Mental Health During The Apocalypse

Post by
Libia RM
Mental Health During The Apocalypse
Source Unsplash

Last year, we were simply going about our lives, not expecting the world to change in such a massive way. Our generation has always been obsessed with the “Apocalypse”, with a new “end of the world” being announced every couple of years. We survived the 2012 Mayan Apocalypse, we survived countless meteorites or space rocks trying to kill us. And yet, we were wildly unprepared when the real tragedy hit. We thought we would be sequestered at home by merely two weeks, and two weeks became four, and four weeks became the whole year. As 2020 went on, it became increasingly clearer that we were living a historical event; an event that could change the course of history and human race. The COVID-19 pandemic has changed everything we knew to be true about the world, and about ourselves. As we enter the second half of the second year of the pandemic, let’s focus on another equally-important disease that’s spreading like wildfire: the decrease in our mental health.

The COVID-19 pandemic and the resulting economic recession have negatively affected many people’s mental health and further stressed and aggravated individuals already suffering from mental illness, eating disorders, and substance use disorders. One research shows that 4 out of every 10 adults report suffering from anxiety and depression disorder.

Ten Signs of Burnout and Secondary Traumatic Stress

As activists, the anxiety, despair, and feeling of powerlessness that come from constantly trying to fight an uncertain future are nothing new, and we’ve developed coping mechanisms to help us deal with this existential anguish. However, the pandemic and its consequences are added stressors in our lives, and our usual coping mechanisms might not be powerful enough to handle it all. Here are some signs of burnout and secondary traumatic stress to watch out for.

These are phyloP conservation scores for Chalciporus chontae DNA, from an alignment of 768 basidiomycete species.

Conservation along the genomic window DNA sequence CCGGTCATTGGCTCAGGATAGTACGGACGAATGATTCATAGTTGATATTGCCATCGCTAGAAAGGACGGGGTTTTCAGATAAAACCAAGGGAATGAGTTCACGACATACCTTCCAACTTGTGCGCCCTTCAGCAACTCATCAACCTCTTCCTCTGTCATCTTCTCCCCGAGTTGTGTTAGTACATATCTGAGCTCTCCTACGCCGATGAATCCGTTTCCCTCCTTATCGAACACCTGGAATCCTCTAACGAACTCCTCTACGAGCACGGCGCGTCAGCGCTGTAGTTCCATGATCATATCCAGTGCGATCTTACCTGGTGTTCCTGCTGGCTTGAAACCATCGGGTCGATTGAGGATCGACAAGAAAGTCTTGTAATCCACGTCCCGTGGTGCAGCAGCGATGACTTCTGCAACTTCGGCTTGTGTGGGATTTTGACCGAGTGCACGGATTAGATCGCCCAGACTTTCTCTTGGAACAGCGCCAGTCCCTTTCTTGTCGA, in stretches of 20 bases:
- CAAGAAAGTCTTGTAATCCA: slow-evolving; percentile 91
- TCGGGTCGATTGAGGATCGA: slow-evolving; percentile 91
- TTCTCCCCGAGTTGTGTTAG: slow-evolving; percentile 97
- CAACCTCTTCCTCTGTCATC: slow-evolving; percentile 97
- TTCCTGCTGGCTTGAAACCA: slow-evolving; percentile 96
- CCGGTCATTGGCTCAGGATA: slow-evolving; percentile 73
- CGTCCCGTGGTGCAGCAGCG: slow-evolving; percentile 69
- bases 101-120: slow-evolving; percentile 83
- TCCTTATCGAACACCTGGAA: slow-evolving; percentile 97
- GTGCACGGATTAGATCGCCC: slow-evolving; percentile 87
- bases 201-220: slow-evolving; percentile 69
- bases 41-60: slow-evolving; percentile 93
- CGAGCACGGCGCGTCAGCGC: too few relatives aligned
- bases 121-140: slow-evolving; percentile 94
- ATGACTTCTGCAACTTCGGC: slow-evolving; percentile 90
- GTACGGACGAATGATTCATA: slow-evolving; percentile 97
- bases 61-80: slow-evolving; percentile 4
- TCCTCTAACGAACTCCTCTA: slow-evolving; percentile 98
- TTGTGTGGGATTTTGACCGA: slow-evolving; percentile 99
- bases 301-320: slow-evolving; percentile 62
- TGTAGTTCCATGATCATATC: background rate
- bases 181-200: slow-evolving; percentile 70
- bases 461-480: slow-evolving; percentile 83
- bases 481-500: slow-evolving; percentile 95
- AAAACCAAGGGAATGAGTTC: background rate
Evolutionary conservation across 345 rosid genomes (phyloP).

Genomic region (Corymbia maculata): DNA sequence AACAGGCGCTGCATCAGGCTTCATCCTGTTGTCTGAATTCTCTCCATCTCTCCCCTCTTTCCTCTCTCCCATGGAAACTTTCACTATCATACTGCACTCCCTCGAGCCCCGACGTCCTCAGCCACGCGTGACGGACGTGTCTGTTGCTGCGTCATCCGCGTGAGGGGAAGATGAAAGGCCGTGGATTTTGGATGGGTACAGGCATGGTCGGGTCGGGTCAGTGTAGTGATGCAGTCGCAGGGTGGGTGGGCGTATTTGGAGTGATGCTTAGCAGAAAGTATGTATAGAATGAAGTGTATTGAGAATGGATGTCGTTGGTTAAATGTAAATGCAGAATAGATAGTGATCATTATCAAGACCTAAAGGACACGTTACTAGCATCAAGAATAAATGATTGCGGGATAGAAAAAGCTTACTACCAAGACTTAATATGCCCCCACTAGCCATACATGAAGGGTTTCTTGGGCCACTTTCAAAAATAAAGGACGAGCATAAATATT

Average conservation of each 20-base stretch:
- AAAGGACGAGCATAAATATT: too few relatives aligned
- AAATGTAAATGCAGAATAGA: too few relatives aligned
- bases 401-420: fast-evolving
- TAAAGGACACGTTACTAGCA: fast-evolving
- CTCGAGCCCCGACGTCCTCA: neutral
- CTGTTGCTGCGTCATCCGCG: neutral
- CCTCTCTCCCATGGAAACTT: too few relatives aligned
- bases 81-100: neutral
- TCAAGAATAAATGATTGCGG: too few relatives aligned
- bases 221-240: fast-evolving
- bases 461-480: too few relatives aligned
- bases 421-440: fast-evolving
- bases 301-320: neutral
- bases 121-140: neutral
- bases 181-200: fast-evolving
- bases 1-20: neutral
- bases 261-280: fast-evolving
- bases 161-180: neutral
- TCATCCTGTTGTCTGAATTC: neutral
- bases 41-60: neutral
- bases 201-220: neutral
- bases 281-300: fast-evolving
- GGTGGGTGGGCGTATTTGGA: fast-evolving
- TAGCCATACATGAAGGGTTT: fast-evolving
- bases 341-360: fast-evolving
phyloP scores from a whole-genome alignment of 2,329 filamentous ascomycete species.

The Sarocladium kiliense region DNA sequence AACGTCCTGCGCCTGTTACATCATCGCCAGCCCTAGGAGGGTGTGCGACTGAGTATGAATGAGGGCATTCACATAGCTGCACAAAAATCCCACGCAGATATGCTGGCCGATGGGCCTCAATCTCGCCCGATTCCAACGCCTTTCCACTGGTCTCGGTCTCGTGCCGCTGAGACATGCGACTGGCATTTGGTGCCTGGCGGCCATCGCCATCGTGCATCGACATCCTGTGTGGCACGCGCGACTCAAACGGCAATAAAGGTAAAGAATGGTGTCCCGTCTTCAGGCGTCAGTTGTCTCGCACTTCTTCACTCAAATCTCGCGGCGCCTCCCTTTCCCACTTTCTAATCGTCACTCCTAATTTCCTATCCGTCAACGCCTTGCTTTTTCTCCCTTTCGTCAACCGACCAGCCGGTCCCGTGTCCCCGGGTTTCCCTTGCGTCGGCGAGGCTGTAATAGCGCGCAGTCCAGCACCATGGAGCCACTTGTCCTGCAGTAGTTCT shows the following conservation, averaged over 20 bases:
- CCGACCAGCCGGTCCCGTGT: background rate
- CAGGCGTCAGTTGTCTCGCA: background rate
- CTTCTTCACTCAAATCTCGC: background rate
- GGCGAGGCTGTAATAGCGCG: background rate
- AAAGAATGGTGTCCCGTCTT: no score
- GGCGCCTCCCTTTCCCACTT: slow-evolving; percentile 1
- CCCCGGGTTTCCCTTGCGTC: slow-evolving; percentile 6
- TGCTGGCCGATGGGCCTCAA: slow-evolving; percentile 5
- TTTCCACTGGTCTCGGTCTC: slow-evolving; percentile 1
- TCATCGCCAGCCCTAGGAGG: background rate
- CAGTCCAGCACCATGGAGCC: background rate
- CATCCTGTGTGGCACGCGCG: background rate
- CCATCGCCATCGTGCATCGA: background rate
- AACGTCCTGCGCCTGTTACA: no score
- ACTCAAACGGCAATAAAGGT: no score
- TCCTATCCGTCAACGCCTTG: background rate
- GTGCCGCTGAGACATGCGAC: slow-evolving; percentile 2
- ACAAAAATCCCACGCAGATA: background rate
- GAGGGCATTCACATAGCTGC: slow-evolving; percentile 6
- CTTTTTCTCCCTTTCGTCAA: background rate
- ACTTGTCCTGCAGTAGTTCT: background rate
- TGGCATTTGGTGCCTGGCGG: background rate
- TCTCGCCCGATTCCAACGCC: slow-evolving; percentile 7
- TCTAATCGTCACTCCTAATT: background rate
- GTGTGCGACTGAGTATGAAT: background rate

• Sadness, depression, or apathy.
  • Becoming easily frustrated.
  • Irritability.
  • Isolation from others.
  • Poor hygiene.
  • Feeling tired.
  • Excessive worry or fear about getting the virus or giving it to other people.
  • Nightmares or recurring thoughts about the situation.
  • The feeling that others’ trauma is also your own.
  • Anxiety about the ease of restrictions regarding the coronavirus.

Ways to Deal with Burnout and Secondary Traumatic Stress During the Coronavirus Pandemic

Source Unsplash
  • Stay informed, but be aware of your limits. Be realistic about how much information you can take in without experiencing a decline in your mental health.
  • Avoid embracing toxic lifestyle patterns during times of uncertainty. Be extra mindful about keeping healthy and sustainable sleeping and eating habits.
  • Find a way to express your feelings freely and without judgement. Art, journaling or therapy might be good outlets.
  • Get outdoors. Being forced to work or study from home is taking a toll in our ability to connect with nature, so going outside even for a few minutes a day can work wonders for our mental health.
  • Get offline. Even if your work is largely digital, remember that it’s important and necessary to take breaks and spend time offline.
  • Find support. Find a reliable support system, whether it is with friends, family or a therapist. Check out these online therapy options.
  • Exercise. Beyond the dopamine boost, exercise can provide relief for our mental health in a variety of ways. By moving our body in a disciplined and consistent way, we strengthen our ability to deal with adversities and build up motivation for day to day activities.
  • Take action. Taking action and helping others can make us feel less powerless and frustrated. There is energy in those negative emotions that arise during difficult times, and we can capture it, harness it, and redirect it into empowering, helpful actions.

Taking Action